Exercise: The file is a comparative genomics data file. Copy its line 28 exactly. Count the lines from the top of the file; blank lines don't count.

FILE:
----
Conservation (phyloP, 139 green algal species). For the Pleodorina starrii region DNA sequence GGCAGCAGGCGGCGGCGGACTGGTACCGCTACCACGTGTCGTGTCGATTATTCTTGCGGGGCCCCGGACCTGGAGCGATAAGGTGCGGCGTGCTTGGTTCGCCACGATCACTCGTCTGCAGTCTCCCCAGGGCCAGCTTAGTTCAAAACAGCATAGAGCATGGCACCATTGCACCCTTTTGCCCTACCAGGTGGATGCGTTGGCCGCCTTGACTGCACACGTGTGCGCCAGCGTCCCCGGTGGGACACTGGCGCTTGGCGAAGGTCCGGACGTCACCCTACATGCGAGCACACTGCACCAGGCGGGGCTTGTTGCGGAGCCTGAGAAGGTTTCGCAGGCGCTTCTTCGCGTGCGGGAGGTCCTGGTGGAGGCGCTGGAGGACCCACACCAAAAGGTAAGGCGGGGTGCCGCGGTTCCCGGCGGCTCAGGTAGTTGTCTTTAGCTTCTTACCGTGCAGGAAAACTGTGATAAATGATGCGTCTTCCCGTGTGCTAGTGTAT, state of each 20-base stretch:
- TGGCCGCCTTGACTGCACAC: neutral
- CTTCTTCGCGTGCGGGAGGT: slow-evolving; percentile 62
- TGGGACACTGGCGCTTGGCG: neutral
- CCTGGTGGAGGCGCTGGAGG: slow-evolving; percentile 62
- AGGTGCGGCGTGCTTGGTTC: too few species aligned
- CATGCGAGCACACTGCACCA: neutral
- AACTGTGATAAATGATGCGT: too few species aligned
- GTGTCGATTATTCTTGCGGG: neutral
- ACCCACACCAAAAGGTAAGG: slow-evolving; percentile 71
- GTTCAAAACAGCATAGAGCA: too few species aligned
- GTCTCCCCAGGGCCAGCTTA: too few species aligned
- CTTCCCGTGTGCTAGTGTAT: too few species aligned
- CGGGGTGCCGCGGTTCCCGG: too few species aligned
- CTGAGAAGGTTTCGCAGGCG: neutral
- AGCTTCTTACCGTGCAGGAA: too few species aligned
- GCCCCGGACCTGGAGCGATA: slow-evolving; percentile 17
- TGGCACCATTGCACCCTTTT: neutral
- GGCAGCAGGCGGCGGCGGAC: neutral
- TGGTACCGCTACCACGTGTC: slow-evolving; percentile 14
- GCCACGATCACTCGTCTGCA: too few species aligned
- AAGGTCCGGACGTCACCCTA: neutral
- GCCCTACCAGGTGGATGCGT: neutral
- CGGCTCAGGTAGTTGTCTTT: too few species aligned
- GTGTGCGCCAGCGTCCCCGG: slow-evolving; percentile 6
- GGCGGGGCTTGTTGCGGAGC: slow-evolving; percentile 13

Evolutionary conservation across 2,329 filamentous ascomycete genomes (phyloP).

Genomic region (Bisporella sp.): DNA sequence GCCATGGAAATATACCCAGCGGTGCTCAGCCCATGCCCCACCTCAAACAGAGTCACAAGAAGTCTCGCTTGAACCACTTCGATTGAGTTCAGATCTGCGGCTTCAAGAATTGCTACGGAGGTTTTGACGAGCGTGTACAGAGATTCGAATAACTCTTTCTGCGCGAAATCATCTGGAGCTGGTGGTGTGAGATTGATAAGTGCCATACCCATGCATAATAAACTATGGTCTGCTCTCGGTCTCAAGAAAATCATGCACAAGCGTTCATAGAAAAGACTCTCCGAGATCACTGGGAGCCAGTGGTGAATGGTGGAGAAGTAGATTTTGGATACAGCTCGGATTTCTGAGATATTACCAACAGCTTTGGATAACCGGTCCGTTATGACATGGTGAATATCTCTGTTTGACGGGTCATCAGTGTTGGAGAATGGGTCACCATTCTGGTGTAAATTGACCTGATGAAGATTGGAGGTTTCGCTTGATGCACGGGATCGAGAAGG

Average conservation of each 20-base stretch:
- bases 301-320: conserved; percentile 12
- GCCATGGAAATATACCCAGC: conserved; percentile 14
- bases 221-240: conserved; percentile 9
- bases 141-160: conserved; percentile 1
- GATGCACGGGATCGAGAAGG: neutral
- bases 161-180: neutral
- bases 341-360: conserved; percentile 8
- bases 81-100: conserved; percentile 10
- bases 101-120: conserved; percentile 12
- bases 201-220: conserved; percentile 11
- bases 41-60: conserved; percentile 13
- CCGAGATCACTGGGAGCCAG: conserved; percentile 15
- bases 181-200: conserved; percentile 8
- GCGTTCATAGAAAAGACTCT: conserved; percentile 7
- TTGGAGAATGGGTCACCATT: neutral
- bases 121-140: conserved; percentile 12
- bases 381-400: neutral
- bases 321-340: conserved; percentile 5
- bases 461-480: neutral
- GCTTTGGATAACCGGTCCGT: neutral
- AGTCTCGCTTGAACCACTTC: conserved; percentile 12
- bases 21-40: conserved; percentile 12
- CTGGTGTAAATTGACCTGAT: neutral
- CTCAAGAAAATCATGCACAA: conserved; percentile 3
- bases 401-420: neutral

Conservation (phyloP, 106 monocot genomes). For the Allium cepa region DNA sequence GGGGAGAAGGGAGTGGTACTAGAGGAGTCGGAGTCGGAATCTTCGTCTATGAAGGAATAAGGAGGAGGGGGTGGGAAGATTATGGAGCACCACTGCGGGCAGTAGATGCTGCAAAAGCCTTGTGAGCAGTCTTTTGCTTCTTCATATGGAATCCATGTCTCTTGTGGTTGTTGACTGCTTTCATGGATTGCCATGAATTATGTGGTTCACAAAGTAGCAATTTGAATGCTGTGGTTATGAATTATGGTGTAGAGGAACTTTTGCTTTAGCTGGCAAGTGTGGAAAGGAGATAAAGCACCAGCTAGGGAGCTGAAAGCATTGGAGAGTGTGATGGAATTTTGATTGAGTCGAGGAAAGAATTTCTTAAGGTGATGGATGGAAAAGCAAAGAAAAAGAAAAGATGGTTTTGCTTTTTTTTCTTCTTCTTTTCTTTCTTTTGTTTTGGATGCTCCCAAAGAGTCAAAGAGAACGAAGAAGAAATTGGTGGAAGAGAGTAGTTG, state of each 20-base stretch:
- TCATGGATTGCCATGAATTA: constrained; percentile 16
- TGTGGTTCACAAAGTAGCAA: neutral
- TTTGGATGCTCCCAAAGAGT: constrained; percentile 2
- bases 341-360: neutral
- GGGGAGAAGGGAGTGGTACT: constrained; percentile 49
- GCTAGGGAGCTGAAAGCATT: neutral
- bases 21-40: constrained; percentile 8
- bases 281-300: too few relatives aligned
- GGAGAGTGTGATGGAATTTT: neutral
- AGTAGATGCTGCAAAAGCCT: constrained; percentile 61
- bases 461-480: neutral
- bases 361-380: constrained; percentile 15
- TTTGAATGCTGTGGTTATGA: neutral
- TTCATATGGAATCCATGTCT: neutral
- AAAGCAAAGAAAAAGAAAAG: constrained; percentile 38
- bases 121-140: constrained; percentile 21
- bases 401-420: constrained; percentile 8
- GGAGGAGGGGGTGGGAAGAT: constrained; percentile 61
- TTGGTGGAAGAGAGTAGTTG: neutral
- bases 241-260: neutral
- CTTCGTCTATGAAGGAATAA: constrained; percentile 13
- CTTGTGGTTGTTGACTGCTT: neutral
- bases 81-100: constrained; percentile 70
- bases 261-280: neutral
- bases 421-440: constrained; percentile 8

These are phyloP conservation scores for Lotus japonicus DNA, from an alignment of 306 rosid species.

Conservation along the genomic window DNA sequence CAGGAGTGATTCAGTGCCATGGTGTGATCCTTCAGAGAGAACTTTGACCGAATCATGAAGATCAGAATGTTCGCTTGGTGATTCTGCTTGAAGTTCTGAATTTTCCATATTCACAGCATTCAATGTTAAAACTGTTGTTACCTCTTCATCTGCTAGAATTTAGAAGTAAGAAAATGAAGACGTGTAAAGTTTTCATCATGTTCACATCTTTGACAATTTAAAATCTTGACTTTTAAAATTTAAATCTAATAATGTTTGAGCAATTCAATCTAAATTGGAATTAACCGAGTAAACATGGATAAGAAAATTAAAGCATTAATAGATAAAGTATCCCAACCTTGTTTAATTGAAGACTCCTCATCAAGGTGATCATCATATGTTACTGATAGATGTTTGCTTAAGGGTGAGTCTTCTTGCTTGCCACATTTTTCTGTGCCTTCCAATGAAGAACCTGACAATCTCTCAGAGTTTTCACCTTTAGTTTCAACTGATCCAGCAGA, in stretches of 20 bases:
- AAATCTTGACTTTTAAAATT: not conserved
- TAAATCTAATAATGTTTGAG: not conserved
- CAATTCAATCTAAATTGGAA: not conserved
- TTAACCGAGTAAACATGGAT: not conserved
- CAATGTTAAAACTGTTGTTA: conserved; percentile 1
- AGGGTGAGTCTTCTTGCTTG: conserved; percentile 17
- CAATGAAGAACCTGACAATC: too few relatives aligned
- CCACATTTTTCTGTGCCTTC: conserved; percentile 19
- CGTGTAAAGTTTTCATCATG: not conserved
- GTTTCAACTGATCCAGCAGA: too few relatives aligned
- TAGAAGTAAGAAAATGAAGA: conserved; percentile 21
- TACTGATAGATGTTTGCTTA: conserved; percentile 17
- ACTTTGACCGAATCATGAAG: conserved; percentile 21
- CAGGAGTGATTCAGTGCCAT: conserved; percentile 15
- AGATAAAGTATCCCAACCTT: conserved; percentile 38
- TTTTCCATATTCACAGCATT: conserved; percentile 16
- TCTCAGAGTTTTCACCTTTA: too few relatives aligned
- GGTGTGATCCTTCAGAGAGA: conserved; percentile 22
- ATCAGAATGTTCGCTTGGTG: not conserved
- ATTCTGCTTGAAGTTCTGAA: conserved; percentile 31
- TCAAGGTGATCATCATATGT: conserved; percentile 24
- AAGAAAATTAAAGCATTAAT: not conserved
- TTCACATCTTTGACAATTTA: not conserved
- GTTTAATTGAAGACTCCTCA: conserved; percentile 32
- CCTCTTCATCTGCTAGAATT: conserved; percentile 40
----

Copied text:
Genomic region (Bisporella sp.): DNA sequence GCCATGGAAATATACCCAGCGGTGCTCAGCCCATGCCCCACCTCAAACAGAGTCACAAGAAGTCTCGCTTGAACCACTTCGATTGAGTTCAGATCTGCGGCTTCAAGAATTGCTACGGAGGTTTTGACGAGCGTGTACAGAGATTCGAATAACTCTTTCTGCGCGAAATCATCTGGAGCTGGTGGTGTGAGATTGATAAGTGCCATACCCATGCATAATAAACTATGGTCTGCTCTCGGTCTCAAGAAAATCATGCACAAGCGTTCATAGAAAAGACTCTCCGAGATCACTGGGAGCCAGTGGTGAATGGTGGAGAAGTAGATTTTGGATACAGCTCGGATTTCTGAGATATTACCAACAGCTTTGGATAACCGGTCCGTTATGACATGGTGAATATCTCTGTTTGACGGGTCATCAGTGTTGGAGAATGGGTCACCATTCTGGTGTAAATTGACCTGATGAAGATTGGAGGTTTCGCTTGATGCACGGGATCGAGAAGG